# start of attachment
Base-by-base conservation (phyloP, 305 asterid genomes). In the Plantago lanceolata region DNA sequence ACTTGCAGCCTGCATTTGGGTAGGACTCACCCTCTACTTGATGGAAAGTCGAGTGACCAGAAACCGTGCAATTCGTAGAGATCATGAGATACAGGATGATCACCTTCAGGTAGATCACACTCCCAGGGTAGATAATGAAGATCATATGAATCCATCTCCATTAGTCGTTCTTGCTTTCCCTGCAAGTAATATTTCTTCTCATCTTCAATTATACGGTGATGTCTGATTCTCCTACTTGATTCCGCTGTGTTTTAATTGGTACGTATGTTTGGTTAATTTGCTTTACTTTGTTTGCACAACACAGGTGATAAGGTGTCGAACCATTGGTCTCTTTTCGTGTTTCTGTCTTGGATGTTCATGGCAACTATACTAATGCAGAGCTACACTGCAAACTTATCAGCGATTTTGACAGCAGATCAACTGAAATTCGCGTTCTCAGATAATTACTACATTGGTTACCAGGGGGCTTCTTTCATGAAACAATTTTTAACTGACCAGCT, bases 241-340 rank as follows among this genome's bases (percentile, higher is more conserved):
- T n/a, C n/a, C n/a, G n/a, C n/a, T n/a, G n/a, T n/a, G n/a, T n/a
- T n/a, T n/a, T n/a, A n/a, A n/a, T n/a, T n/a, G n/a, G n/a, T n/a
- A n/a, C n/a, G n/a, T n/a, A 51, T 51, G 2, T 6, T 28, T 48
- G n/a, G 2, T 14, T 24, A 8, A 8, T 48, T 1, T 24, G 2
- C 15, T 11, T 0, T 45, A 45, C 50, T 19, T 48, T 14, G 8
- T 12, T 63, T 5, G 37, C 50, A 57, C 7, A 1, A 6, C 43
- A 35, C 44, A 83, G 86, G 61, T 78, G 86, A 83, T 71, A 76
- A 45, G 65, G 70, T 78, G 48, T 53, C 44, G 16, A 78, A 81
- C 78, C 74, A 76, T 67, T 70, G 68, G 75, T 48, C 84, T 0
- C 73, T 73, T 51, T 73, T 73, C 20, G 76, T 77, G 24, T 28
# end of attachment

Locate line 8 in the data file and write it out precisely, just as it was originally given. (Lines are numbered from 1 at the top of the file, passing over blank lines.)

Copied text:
- A 35, C 44, A 83, G 86, G 61, T 78, G 86, A 83, T 71, A 76